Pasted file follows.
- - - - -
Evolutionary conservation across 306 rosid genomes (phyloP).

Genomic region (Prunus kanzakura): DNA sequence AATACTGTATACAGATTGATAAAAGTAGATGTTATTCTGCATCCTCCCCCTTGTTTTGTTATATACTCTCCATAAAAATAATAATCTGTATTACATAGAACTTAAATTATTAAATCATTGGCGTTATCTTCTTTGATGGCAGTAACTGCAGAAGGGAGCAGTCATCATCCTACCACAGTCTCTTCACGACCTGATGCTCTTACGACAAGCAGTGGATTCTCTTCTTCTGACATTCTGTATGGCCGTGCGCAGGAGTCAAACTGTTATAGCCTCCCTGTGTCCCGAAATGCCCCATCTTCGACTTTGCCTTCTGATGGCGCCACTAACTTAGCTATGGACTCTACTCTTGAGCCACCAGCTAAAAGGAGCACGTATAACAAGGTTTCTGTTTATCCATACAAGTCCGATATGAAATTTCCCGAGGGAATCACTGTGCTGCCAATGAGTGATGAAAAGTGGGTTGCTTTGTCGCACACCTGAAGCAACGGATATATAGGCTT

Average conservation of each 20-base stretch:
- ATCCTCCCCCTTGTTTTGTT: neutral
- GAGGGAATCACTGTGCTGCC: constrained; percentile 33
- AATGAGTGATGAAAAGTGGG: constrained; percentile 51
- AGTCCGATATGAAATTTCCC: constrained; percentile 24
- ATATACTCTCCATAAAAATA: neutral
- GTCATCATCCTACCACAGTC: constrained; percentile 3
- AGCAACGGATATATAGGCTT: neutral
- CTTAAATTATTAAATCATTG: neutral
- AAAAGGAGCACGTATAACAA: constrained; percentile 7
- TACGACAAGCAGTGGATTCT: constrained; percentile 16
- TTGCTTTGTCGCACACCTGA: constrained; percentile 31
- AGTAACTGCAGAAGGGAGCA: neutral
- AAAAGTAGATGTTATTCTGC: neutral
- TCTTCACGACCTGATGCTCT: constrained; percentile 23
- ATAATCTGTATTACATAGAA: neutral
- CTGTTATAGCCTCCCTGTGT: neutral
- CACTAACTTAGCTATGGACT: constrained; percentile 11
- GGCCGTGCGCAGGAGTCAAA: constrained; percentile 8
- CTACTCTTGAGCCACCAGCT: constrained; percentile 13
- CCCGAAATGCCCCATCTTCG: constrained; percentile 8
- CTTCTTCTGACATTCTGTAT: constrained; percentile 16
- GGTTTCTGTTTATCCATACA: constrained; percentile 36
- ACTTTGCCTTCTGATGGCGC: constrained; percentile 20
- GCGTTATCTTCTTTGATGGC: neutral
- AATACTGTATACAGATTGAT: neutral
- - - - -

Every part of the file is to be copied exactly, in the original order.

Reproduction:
Evolutionary conservation across 306 rosid genomes (phyloP).

Genomic region (Prunus kanzakura): DNA sequence AATACTGTATACAGATTGATAAAAGTAGATGTTATTCTGCATCCTCCCCCTTGTTTTGTTATATACTCTCCATAAAAATAATAATCTGTATTACATAGAACTTAAATTATTAAATCATTGGCGTTATCTTCTTTGATGGCAGTAACTGCAGAAGGGAGCAGTCATCATCCTACCACAGTCTCTTCACGACCTGATGCTCTTACGACAAGCAGTGGATTCTCTTCTTCTGACATTCTGTATGGCCGTGCGCAGGAGTCAAACTGTTATAGCCTCCCTGTGTCCCGAAATGCCCCATCTTCGACTTTGCCTTCTGATGGCGCCACTAACTTAGCTATGGACTCTACTCTTGAGCCACCAGCTAAAAGGAGCACGTATAACAAGGTTTCTGTTTATCCATACAAGTCCGATATGAAATTTCCCGAGGGAATCACTGTGCTGCCAATGAGTGATGAAAAGTGGGTTGCTTTGTCGCACACCTGAAGCAACGGATATATAGGCTT

Average conservation of each 20-base stretch:
- ATCCTCCCCCTTGTTTTGTT: neutral
- GAGGGAATCACTGTGCTGCC: constrained; percentile 33
- AATGAGTGATGAAAAGTGGG: constrained; percentile 51
- AGTCCGATATGAAATTTCCC: constrained; percentile 24
- ATATACTCTCCATAAAAATA: neutral
- GTCATCATCCTACCACAGTC: constrained; percentile 3
- AGCAACGGATATATAGGCTT: neutral
- CTTAAATTATTAAATCATTG: neutral
- AAAAGGAGCACGTATAACAA: constrained; percentile 7
- TACGACAAGCAGTGGATTCT: constrained; percentile 16
- TTGCTTTGTCGCACACCTGA: constrained; percentile 31
- AGTAACTGCAGAAGGGAGCA: neutral
- AAAAGTAGATGTTATTCTGC: neutral
- TCTTCACGACCTGATGCTCT: constrained; percentile 23
- ATAATCTGTATTACATAGAA: neutral
- CTGTTATAGCCTCCCTGTGT: neutral
- CACTAACTTAGCTATGGACT: constrained; percentile 11
- GGCCGTGCGCAGGAGTCAAA: constrained; percentile 8
- CTACTCTTGAGCCACCAGCT: constrained; percentile 13
- CCCGAAATGCCCCATCTTCG: constrained; percentile 8
- CTTCTTCTGACATTCTGTAT: constrained; percentile 16
- GGTTTCTGTTTATCCATACA: constrained; percentile 36
- ACTTTGCCTTCTGATGGCGC: constrained; percentile 20
- GCGTTATCTTCTTTGATGGC: neutral
- AATACTGTATACAGATTGAT: neutral